The Healthy Value of Motion Seating in Extended Care
From rocking in a mother’s arms, to baby swings and playground swings, rocking chairs, and porch gliders, rocking is a comforting motion.
Proven Effects of Motion Seating
Studies at the University of Rochester in Rochester, NY, used Rocking Chair Therapy with Alzheimer’s and Dementia patients. Their research showed that seniors could literally rock away their anxiety and depression. The patients required less medication and their balance improved; additional benefits included a happier nursing home staff and happier families — families of rocking seniors were happier because their loved ones were happier.
Research from Columbia Hospital in Milwaukee, Wisconsin resulted in an article in the “American Journal of Sports Medicine”, March-April 1989, titled “Seniors ROCKING TO GOOD HEALTH”, detailing the benefits of rocking for older Americans. Rocking is good for the mind, body and spirit, and can even help those with an otherwise sedentary lifestyle achieve muscle tone through the manageable, non-weight-bearing exercise of rocking in a rocking chair.
“Arthritis Today”, the magazine of the Arthritis Foundation, suggests, “Rock the night away.” The article continues, “Sit in a rocking chair while watching TV or reading, and just rock.
“Rocking is relaxing and it can improve strength and flexibility – especially in your knees.”
Most people are familiar with the story and photographs of President John F. Kennedy rocking in a rocking chair; his doctor had prescribed rocking for his chronic back pain. Research shows that the spinal cord can only work in one direction at a time, so when the brain is sending motor impulses down the spinal cord to make the legs rock the chair, pain impulses from the back are blocked and prevented from reaching the brain, allowing the muscles in the lower back to relax.
Knee Surgery Recovery Benefits
Orthopedic surgeons have long recommended rocking to those who are recuperating from knee replacement surgery.
Reclining Chairs also offer great benefits to seniors.
Getting up, sitting down, or having to sit in one place for long hours are all issues for seniors. The reclining positions of the chair make it easier for people to change their position, rather than having to get up and reposition themselves over and over again. Some prefer to recline the chairs to a recumbent position.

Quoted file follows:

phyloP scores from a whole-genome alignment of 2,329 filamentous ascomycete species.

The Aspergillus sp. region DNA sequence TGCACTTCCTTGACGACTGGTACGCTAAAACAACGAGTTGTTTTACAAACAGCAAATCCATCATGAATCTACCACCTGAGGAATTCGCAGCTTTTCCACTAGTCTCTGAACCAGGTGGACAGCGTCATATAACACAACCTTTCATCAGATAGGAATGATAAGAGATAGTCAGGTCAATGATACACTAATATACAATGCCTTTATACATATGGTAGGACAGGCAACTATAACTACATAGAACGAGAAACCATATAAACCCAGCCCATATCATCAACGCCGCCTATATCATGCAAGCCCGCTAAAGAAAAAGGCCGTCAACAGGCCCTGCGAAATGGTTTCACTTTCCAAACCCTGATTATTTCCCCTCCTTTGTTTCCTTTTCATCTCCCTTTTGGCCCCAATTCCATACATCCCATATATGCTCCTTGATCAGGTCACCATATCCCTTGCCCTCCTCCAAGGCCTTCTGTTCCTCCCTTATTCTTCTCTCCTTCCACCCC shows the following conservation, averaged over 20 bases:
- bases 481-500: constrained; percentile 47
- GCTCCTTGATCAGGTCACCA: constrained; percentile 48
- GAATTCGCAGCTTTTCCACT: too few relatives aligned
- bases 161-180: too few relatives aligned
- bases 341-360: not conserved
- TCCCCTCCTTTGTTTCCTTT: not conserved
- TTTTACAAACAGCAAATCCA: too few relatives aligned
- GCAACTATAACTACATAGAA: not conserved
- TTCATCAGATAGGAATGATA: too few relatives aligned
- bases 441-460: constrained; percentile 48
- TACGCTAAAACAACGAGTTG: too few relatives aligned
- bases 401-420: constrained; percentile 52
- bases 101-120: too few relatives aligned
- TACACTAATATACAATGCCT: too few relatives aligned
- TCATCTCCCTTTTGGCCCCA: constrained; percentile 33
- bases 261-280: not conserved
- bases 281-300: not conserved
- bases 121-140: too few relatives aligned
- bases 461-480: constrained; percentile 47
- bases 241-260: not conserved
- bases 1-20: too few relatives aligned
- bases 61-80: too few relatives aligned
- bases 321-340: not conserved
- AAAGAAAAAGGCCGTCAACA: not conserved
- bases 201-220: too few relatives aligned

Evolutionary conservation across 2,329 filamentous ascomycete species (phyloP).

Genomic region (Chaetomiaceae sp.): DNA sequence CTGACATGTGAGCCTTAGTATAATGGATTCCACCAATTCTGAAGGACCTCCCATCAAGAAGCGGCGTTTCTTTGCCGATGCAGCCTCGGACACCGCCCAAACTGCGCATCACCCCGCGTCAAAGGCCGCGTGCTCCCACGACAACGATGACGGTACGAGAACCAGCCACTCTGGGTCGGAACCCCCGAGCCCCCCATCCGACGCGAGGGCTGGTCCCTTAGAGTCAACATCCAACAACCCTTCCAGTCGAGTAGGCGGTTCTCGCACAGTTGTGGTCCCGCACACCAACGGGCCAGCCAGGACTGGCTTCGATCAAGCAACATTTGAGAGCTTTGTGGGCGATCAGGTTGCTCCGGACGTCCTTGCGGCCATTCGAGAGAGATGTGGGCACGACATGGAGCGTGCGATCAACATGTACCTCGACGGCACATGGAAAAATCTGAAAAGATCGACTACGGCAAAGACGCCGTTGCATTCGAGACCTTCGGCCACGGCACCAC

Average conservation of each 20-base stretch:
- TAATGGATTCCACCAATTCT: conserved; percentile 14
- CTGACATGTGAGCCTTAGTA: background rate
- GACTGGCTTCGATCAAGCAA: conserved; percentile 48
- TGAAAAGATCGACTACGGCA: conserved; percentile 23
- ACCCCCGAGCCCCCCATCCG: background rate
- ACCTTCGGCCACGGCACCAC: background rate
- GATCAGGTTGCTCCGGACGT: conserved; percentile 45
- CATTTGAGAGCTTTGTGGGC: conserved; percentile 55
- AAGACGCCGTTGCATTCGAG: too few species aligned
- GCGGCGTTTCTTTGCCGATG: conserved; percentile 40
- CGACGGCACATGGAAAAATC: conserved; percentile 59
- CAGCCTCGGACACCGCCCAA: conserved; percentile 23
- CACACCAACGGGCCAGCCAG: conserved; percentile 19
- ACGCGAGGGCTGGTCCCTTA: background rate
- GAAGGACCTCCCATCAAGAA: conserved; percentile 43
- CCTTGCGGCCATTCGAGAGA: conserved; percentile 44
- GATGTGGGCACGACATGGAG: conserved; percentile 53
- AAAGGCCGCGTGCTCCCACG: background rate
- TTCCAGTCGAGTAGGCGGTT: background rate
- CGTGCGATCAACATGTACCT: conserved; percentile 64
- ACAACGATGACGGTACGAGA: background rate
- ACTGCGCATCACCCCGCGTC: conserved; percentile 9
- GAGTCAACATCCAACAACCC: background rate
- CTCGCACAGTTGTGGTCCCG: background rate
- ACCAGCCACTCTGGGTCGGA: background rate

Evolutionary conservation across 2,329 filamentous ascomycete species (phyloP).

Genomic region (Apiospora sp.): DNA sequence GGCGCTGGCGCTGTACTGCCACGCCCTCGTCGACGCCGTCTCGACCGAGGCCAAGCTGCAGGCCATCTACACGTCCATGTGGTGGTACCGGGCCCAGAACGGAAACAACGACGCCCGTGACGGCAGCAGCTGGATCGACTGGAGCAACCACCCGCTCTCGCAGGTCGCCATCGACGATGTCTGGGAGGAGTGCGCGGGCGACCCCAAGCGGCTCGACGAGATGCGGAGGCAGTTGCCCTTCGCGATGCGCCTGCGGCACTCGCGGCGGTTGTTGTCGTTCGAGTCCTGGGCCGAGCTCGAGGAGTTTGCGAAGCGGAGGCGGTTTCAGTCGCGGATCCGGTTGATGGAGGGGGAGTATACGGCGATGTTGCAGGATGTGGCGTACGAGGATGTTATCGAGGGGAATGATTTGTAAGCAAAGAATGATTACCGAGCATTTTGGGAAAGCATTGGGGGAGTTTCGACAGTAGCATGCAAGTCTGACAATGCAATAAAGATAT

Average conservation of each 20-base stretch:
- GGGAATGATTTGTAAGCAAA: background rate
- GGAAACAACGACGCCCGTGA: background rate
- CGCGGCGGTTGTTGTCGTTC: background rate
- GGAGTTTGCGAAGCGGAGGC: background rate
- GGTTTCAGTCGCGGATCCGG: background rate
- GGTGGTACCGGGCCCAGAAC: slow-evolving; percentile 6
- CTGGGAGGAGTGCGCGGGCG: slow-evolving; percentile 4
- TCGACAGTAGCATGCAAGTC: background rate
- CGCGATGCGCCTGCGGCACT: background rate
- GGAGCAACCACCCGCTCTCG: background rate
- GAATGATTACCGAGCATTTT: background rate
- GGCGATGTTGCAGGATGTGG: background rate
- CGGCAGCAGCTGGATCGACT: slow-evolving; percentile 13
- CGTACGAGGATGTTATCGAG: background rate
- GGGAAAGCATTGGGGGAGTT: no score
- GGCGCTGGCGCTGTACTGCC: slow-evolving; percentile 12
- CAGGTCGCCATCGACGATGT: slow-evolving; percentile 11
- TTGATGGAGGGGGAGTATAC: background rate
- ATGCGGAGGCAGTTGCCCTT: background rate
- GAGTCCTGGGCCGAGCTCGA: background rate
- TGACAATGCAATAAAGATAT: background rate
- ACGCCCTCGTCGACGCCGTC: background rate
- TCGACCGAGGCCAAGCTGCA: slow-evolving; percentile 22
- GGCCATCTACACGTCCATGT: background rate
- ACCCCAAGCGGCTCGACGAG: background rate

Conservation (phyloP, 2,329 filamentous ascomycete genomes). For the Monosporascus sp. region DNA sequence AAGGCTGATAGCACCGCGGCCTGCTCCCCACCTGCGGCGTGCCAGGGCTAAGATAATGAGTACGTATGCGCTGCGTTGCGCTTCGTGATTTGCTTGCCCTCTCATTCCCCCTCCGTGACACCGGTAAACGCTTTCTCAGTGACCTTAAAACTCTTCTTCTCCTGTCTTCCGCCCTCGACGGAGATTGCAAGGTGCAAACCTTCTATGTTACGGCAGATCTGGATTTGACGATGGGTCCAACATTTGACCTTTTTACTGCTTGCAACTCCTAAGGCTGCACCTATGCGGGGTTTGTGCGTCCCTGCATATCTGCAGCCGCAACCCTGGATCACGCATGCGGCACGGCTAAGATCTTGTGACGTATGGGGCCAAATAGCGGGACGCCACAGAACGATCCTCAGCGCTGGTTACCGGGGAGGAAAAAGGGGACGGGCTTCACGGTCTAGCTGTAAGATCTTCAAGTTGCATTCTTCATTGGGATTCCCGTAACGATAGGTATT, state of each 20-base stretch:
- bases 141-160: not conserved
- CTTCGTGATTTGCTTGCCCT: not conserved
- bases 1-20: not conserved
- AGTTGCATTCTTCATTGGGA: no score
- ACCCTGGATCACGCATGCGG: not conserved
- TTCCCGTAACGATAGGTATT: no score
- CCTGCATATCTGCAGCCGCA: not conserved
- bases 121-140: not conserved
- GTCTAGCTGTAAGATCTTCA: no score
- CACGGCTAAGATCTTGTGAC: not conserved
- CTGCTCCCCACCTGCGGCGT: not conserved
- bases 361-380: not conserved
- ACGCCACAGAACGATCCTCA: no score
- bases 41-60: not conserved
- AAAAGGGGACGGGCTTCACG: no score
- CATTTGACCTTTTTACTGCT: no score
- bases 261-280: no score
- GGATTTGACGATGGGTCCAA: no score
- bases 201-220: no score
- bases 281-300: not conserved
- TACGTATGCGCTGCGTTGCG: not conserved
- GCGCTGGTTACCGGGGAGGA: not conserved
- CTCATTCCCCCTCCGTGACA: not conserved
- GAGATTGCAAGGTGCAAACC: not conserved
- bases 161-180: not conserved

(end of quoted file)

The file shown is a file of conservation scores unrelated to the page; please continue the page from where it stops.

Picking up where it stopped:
It is important to keep in mind that residents are going to spend many hours in the chair, so you must ultimately consider the comfort factor.
A recliner is similar to a large armchair. This kind of chair allows the user to lower its back and raise its footrest to use it in a reclining position.
This chair also typically offers varying degrees of reclining positions; from being inclined at a slight degree to lying almost flat. There are several types of reclining chairs.
The traditional recliner can be adjusted to two positions, either an upright or a fully reclined position. Such a chair requires a lot of space or, fully reclined, it could knock over the furniture! This traditional chair provides a reasonable level of comfort to the user, and comes in an affordable price.
The rocker recliner is the most popular type of recliner. Unlike a traditional rocker, this recliner offers an assortment of options in reclining angles, and the user can also enjoy a rocking motion while seated in an upright position.
Resident rooms have limited space. A wall-saver recliner is ideal in these areas. Unlike other recliners which require ample space, this one can be placed a lot closer to the wall. While in an upright position, the user can rock back and forth.
Another type of recliner is the Push-Back. True to its name, only its back reclines. It is also called a push-back because the user has to actually apply pressure to make it recline. This style requires too much exertion for most seniors; but a lever to recline the chair requires little abdominal strength and is much preferred in extended care facilities.
Basic American, a leading manufacturer of US-made beds, furniture and mattresses for the Extended Care industry, offers complimentary Interior Design services by its experienced Senior Living Healthcare Design Team. Ask about visiting our 10,000 square foot showroom and Design Center in Atlanta, Georgia.
Nancy Prossick is Marketing Manager, Extended Care at Graham-Field.
About GF Health Products, Inc.
Headquartered in Atlanta, Georgia, with more than 300 US-based employees, GF Health Products, Inc. is a major manufacturer of healthcare products for the acute care, extended care, homecare and primary care markets. The Graham-Field family of brands includes Basic American Medical Products, Everest & Jennings, Grafco, Hausted, John Bunn, Labtron, Lumex and Lumiscope. Visit www.grahamfield.com or call 770-368-4700.